Wednesday, September 12, 2007

Is the up online ad market ending?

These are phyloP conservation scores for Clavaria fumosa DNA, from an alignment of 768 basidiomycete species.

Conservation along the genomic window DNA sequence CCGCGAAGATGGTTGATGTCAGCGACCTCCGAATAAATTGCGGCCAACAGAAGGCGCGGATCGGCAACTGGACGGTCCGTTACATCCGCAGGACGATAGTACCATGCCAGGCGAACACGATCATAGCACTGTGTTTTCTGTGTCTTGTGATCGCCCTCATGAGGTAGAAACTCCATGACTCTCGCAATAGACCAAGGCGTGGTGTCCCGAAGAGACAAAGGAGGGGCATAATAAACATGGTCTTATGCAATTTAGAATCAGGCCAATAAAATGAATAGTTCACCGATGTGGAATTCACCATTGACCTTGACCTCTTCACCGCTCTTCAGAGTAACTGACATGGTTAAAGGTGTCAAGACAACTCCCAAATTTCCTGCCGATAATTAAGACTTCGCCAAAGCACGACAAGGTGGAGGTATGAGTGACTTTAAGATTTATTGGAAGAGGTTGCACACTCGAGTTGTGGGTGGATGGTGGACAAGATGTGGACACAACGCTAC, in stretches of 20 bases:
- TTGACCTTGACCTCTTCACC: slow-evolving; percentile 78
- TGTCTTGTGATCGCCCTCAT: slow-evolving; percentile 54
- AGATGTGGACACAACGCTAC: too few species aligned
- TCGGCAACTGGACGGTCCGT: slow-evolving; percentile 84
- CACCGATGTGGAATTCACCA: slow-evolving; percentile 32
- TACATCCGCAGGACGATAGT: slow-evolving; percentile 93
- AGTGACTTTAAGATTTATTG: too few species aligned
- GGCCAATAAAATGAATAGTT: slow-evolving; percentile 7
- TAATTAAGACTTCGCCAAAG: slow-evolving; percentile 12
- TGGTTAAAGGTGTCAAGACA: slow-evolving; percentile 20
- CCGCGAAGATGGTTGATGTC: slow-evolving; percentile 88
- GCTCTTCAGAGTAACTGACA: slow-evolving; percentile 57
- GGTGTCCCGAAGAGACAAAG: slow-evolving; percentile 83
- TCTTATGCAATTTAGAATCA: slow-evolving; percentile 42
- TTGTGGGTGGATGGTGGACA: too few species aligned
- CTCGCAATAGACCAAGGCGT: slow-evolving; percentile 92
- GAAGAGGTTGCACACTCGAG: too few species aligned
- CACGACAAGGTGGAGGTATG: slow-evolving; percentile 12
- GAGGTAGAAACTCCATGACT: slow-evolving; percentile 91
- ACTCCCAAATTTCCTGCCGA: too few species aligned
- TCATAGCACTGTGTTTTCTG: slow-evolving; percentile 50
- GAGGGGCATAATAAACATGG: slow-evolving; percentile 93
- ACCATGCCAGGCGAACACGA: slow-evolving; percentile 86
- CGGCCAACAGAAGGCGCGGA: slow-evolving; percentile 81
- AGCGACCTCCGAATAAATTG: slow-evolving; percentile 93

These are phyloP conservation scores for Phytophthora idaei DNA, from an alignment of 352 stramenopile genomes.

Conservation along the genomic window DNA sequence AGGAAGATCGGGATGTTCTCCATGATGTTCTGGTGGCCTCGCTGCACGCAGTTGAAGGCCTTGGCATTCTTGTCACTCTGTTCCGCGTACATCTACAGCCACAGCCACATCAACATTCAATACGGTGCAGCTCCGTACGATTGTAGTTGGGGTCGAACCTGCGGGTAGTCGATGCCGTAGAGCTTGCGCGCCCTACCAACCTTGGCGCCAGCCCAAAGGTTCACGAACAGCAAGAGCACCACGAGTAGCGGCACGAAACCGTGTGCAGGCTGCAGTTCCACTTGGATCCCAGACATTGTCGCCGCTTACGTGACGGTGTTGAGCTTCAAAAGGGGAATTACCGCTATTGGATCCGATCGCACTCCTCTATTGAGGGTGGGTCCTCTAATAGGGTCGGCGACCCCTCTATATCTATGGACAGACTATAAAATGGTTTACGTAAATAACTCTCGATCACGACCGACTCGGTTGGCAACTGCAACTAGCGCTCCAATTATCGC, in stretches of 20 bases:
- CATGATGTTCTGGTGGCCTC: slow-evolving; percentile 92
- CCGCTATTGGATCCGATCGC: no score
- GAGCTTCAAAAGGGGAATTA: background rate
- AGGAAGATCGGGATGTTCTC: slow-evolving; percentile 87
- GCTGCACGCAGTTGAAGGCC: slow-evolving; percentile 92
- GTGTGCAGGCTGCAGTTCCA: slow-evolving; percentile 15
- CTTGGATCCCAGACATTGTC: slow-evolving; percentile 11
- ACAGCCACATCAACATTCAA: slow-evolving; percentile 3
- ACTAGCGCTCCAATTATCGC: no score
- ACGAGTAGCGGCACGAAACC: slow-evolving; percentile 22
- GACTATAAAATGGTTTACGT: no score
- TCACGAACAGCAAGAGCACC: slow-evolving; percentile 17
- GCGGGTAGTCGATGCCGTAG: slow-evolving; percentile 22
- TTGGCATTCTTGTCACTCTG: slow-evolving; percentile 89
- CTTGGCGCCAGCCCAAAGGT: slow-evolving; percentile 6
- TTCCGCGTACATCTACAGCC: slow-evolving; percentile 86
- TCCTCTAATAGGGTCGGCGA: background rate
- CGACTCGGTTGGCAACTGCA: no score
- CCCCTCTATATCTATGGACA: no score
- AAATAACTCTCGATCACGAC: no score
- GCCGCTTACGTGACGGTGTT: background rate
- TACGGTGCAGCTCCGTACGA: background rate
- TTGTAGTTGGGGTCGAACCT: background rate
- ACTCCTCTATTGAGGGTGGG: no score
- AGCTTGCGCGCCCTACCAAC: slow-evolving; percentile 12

Over at Silicon Alley Insider, they're on online ad market death watch, reading numerous tea leaves and coming away with the conclusion that, based on the subprime mortgage collapse and other factors, the industry is in for a downturn. The latest signal is an announcement by online ad network Burst Media, which said early today that a couple of key clients have cancelled expected campaigns due to budget constraints. It then goes onto say, solemnly, "The 2000 ad crash began exactly this way: anecdotal reports of weakness from minor players that were dismissed as 'isolated' and 'company specific'." The part of this line of thinking I'm buying is that the financial services sector is bound to pull back on the dancing aliens it uses to sell exotic mortgages. However, the current online ad market differs from 2000 in some extremely substantial ways. By the time of the dot-com bust in the first half of 2000, the market was overhyped in a way it isn't now—advertisers were pouring money into the medium even though they had scant evidence that it was working. They also hadn't yet gotten religion about the fact that consumers, were, in fact, changing their media habits. This time around, clients realize that for all its warts, this is ultimately the most accountable medium that has ever existed, and with new, digitally-driven consumer media habits clearly entrenched, even if a downturn in ad spending happens, it's doubtful that advertisers will retrench by putting money allocated for online into other media. It will be the other way around. I should also point out that the posts I talked about above are written by Henry Blodget, who has a very personal incentive to get calling a downturn in the online ad market right.

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